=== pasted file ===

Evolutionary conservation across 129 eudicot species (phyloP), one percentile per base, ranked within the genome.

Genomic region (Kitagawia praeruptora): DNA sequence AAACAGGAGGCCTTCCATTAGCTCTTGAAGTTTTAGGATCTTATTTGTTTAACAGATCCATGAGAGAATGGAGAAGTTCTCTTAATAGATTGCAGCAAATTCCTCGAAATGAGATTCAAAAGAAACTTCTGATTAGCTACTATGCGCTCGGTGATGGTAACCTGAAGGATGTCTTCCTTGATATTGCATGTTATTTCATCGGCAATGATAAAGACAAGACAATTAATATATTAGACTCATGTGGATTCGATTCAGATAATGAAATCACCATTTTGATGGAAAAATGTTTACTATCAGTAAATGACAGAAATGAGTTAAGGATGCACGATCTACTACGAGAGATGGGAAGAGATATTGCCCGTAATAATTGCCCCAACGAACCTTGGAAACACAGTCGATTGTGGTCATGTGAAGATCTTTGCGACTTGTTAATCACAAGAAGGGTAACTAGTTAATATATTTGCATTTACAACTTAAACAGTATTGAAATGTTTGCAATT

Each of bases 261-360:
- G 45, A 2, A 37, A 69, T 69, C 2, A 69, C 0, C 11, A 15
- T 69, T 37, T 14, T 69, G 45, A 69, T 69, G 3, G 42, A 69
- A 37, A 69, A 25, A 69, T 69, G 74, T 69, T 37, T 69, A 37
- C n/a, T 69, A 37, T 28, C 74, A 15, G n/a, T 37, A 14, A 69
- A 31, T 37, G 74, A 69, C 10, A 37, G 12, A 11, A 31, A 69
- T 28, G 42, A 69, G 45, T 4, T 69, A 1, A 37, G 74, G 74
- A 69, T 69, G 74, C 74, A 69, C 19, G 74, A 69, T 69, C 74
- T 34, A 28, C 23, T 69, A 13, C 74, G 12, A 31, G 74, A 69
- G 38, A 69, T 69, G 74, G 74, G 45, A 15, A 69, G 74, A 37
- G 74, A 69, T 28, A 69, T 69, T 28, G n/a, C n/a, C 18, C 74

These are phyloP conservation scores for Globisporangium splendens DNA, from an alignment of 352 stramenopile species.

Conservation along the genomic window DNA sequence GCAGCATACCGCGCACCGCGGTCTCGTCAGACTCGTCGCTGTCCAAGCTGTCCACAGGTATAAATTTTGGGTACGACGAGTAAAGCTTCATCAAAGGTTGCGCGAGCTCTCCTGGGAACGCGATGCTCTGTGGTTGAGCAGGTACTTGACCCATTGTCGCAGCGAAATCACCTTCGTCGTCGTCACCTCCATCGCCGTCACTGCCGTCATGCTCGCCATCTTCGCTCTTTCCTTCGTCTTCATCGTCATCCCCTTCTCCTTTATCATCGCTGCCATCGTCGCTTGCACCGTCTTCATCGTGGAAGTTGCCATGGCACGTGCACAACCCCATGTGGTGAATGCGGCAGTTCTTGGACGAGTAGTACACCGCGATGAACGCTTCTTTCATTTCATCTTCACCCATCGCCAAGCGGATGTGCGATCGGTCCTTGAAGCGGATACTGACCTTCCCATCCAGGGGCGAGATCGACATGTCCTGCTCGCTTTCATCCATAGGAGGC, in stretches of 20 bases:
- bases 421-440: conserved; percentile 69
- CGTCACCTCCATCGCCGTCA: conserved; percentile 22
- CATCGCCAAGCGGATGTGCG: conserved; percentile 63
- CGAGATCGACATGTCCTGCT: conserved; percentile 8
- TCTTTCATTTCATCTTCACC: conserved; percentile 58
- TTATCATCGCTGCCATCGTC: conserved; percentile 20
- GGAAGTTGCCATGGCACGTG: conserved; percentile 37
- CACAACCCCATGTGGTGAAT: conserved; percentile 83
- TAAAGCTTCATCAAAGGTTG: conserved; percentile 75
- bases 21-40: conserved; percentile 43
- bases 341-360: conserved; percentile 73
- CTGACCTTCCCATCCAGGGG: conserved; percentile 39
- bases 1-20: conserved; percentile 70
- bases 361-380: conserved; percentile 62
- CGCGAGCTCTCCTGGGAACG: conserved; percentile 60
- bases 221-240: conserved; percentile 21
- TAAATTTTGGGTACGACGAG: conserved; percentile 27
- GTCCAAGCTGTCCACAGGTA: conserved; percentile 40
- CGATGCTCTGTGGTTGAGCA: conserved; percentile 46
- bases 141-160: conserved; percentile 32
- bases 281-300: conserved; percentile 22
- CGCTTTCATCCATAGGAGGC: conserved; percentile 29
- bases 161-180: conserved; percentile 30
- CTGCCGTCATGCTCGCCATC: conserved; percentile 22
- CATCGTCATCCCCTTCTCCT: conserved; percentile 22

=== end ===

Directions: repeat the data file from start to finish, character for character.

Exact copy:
Evolutionary conservation across 129 eudicot species (phyloP), one percentile per base, ranked within the genome.

Genomic region (Kitagawia praeruptora): DNA sequence AAACAGGAGGCCTTCCATTAGCTCTTGAAGTTTTAGGATCTTATTTGTTTAACAGATCCATGAGAGAATGGAGAAGTTCTCTTAATAGATTGCAGCAAATTCCTCGAAATGAGATTCAAAAGAAACTTCTGATTAGCTACTATGCGCTCGGTGATGGTAACCTGAAGGATGTCTTCCTTGATATTGCATGTTATTTCATCGGCAATGATAAAGACAAGACAATTAATATATTAGACTCATGTGGATTCGATTCAGATAATGAAATCACCATTTTGATGGAAAAATGTTTACTATCAGTAAATGACAGAAATGAGTTAAGGATGCACGATCTACTACGAGAGATGGGAAGAGATATTGCCCGTAATAATTGCCCCAACGAACCTTGGAAACACAGTCGATTGTGGTCATGTGAAGATCTTTGCGACTTGTTAATCACAAGAAGGGTAACTAGTTAATATATTTGCATTTACAACTTAAACAGTATTGAAATGTTTGCAATT

Each of bases 261-360:
- G 45, A 2, A 37, A 69, T 69, C 2, A 69, C 0, C 11, A 15
- T 69, T 37, T 14, T 69, G 45, A 69, T 69, G 3, G 42, A 69
- A 37, A 69, A 25, A 69, T 69, G 74, T 69, T 37, T 69, A 37
- C n/a, T 69, A 37, T 28, C 74, A 15, G n/a, T 37, A 14, A 69
- A 31, T 37, G 74, A 69, C 10, A 37, G 12, A 11, A 31, A 69
- T 28, G 42, A 69, G 45, T 4, T 69, A 1, A 37, G 74, G 74
- A 69, T 69, G 74, C 74, A 69, C 19, G 74, A 69, T 69, C 74
- T 34, A 28, C 23, T 69, A 13, C 74, G 12, A 31, G 74, A 69
- G 38, A 69, T 69, G 74, G 74, G 45, A 15, A 69, G 74, A 37
- G 74, A 69, T 28, A 69, T 69, T 28, G n/a, C n/a, C 18, C 74

These are phyloP conservation scores for Globisporangium splendens DNA, from an alignment of 352 stramenopile species.

Conservation along the genomic window DNA sequence GCAGCATACCGCGCACCGCGGTCTCGTCAGACTCGTCGCTGTCCAAGCTGTCCACAGGTATAAATTTTGGGTACGACGAGTAAAGCTTCATCAAAGGTTGCGCGAGCTCTCCTGGGAACGCGATGCTCTGTGGTTGAGCAGGTACTTGACCCATTGTCGCAGCGAAATCACCTTCGTCGTCGTCACCTCCATCGCCGTCACTGCCGTCATGCTCGCCATCTTCGCTCTTTCCTTCGTCTTCATCGTCATCCCCTTCTCCTTTATCATCGCTGCCATCGTCGCTTGCACCGTCTTCATCGTGGAAGTTGCCATGGCACGTGCACAACCCCATGTGGTGAATGCGGCAGTTCTTGGACGAGTAGTACACCGCGATGAACGCTTCTTTCATTTCATCTTCACCCATCGCCAAGCGGATGTGCGATCGGTCCTTGAAGCGGATACTGACCTTCCCATCCAGGGGCGAGATCGACATGTCCTGCTCGCTTTCATCCATAGGAGGC, in stretches of 20 bases:
- bases 421-440: conserved; percentile 69
- CGTCACCTCCATCGCCGTCA: conserved; percentile 22
- CATCGCCAAGCGGATGTGCG: conserved; percentile 63
- CGAGATCGACATGTCCTGCT: conserved; percentile 8
- TCTTTCATTTCATCTTCACC: conserved; percentile 58
- TTATCATCGCTGCCATCGTC: conserved; percentile 20
- GGAAGTTGCCATGGCACGTG: conserved; percentile 37
- CACAACCCCATGTGGTGAAT: conserved; percentile 83
- TAAAGCTTCATCAAAGGTTG: conserved; percentile 75
- bases 21-40: conserved; percentile 43
- bases 341-360: conserved; percentile 73
- CTGACCTTCCCATCCAGGGG: conserved; percentile 39
- bases 1-20: conserved; percentile 70
- bases 361-380: conserved; percentile 62
- CGCGAGCTCTCCTGGGAACG: conserved; percentile 60
- bases 221-240: conserved; percentile 21
- TAAATTTTGGGTACGACGAG: conserved; percentile 27
- GTCCAAGCTGTCCACAGGTA: conserved; percentile 40
- CGATGCTCTGTGGTTGAGCA: conserved; percentile 46
- bases 141-160: conserved; percentile 32
- bases 281-300: conserved; percentile 22
- CGCTTTCATCCATAGGAGGC: conserved; percentile 29
- bases 161-180: conserved; percentile 30
- CTGCCGTCATGCTCGCCATC: conserved; percentile 22
- CATCGTCATCCCCTTCTCCT: conserved; percentile 22